Pinocchio Vampire Slayer Versus the Vampire Zoo
Story: Van Jensen
Art: Dusty Higgins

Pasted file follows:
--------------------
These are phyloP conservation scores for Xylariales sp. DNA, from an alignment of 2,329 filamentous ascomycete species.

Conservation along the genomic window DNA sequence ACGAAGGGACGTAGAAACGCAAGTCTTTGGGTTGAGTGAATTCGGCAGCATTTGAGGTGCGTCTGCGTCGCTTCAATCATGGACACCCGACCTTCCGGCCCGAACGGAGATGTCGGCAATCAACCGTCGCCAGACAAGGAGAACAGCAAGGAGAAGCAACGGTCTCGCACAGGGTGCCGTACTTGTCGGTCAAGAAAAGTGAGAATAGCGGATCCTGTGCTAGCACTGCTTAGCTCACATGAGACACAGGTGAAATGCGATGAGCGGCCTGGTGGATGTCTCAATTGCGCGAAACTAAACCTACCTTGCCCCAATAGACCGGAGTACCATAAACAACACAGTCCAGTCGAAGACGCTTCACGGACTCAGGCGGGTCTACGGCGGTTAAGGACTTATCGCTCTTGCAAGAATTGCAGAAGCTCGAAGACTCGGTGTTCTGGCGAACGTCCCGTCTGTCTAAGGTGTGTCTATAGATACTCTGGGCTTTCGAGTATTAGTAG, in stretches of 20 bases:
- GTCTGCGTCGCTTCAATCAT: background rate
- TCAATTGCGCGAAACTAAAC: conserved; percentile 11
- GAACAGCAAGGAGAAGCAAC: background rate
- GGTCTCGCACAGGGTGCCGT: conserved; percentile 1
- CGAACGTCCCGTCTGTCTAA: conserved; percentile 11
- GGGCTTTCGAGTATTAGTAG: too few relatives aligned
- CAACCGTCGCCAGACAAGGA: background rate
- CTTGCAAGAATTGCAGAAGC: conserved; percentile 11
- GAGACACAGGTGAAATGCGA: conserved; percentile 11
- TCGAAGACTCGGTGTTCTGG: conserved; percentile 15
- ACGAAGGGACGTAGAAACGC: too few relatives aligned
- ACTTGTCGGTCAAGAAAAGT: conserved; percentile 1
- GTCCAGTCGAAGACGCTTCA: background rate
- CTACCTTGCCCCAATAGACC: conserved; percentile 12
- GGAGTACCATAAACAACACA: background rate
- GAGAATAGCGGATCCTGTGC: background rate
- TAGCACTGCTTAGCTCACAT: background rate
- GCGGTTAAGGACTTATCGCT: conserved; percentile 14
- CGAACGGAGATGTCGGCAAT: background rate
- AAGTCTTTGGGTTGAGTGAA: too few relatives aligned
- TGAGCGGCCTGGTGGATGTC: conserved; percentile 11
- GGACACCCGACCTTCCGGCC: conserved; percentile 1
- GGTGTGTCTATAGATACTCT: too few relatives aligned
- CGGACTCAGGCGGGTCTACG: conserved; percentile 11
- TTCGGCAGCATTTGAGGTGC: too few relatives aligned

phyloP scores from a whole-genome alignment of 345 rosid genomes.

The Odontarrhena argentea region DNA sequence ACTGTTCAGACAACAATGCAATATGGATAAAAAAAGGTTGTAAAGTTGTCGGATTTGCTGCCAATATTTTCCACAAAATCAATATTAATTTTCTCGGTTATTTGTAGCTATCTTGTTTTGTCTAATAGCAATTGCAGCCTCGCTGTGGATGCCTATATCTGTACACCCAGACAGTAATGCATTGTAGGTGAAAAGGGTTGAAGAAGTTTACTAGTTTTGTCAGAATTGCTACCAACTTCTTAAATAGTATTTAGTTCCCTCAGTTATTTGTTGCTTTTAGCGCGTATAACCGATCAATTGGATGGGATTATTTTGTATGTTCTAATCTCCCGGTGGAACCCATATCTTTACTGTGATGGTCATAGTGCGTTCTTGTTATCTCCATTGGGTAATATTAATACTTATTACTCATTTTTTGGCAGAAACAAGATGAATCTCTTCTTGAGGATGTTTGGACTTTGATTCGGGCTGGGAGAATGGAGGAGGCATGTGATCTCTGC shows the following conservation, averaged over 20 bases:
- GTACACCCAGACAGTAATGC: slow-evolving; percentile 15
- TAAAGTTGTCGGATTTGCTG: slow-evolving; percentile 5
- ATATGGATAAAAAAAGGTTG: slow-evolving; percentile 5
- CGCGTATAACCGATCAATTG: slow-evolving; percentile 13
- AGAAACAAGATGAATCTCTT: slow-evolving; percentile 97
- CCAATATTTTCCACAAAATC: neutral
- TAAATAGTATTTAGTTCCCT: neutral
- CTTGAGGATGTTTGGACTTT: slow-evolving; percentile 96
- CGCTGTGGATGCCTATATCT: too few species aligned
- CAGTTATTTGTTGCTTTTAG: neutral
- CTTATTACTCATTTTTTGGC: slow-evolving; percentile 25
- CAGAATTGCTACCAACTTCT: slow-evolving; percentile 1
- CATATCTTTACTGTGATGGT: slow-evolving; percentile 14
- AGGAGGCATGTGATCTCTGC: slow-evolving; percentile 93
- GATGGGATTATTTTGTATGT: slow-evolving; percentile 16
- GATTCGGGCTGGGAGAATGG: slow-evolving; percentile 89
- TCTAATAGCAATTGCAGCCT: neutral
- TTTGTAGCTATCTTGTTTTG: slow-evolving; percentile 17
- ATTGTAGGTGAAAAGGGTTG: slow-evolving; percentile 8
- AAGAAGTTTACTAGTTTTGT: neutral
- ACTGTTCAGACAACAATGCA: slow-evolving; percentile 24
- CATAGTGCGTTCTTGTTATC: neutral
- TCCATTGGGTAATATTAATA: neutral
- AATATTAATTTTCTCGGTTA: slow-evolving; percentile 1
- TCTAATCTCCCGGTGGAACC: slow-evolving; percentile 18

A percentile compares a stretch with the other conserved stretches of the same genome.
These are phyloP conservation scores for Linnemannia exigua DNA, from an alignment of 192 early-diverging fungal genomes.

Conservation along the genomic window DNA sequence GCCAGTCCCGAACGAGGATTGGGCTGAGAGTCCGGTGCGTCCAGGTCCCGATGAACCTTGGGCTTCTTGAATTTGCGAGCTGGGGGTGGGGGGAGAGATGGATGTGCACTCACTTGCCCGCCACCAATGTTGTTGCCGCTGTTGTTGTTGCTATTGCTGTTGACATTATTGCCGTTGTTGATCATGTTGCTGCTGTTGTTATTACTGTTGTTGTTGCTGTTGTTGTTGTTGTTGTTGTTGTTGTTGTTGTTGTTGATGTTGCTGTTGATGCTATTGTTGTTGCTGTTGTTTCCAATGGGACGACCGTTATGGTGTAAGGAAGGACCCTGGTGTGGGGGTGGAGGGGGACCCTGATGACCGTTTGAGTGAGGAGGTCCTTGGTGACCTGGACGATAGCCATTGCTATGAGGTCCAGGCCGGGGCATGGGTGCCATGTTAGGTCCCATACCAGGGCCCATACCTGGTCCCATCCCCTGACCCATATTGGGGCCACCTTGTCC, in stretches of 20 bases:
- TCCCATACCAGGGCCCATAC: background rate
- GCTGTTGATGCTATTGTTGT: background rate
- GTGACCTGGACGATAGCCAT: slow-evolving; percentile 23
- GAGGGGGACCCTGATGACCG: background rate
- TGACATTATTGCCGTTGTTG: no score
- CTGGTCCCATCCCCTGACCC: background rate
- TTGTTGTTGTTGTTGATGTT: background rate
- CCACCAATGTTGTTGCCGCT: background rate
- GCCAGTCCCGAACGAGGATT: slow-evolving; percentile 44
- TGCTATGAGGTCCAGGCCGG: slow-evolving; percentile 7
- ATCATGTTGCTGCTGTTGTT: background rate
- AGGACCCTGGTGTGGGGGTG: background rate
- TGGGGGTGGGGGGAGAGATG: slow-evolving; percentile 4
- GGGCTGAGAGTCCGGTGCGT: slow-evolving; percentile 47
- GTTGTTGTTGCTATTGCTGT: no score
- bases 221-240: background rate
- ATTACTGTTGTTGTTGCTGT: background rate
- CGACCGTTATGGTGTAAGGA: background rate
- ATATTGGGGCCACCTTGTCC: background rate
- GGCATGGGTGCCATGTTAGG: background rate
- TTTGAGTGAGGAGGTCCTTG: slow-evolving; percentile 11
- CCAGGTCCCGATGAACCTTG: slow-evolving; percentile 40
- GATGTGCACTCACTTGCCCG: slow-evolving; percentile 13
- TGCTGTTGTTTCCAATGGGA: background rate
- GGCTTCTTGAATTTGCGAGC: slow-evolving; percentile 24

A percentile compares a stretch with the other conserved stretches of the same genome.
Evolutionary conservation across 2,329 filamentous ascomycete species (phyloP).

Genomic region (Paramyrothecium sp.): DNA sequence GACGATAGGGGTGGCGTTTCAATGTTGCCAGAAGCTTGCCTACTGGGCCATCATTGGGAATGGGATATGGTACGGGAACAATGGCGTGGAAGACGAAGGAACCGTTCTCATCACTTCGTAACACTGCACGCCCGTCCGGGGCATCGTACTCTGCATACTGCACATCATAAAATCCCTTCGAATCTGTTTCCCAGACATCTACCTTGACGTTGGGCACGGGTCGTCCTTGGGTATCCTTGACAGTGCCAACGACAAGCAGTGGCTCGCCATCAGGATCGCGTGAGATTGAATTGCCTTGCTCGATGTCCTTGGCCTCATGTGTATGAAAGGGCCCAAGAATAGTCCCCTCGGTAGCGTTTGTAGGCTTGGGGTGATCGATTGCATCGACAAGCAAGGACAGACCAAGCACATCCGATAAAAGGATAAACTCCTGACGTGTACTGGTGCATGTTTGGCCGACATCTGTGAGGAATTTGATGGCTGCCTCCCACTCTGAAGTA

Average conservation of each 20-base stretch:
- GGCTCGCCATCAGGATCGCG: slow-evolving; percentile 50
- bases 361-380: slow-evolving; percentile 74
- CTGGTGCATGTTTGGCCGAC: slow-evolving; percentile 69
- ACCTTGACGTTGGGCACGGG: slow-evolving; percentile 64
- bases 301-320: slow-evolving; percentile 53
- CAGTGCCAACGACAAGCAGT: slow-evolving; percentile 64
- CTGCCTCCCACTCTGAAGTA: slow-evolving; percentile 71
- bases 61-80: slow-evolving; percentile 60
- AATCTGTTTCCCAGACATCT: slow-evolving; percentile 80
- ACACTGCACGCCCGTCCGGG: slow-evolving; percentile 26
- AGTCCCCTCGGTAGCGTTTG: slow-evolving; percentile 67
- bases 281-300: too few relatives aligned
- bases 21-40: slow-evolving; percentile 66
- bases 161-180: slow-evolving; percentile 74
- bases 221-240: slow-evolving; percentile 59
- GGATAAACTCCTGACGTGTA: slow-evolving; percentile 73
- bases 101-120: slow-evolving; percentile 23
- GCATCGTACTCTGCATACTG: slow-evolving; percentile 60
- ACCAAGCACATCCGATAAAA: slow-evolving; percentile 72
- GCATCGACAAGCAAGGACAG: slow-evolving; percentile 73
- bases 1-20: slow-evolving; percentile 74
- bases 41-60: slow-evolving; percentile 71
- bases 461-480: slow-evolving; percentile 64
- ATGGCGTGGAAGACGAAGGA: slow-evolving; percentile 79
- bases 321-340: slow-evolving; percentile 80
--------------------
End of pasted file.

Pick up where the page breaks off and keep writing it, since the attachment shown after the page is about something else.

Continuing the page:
It really is one of those ideas that's so perfect, you're surprised nobody thought of it before: Pinocchio, who's made of wood and whose nose grows every time he lies, is made to slay vampires. Just break off the nose and instant stake! After four graphic novels, the Pinocchio Vampire Slayer series ended last year, and I'll be honest, it's waiting for the full recommended reading treatment, because it's great. This one shot, though, is a lost chapter, based off what felt like a throw away line in one of the later volumes about a vampire gorilla. The title really says it all about this comic. Pinocchio, along with his friend Carlotta, a group of other living wooden puppets, and the blue fairy and the woodsman Cherry (this book draws from the original Carlo Collodi novel, not the bowdlerized Disney version), run across a zoo populated by vampire animals, led by a glasses wearing, intelligent gorilla; basically it's Grodd if he were a vampire, which is pretty damn terrifying. If you've never read any volume of the series before, this issue gives you a good feeling for who Pinocchio is, as well as all the commedia dell'arte influenced puppets of the Great Puppet Theater. If you're looking for a fun comic that has a lot of action and some creepy vampire animals drawn beautifully, well this is a comic that was made for you.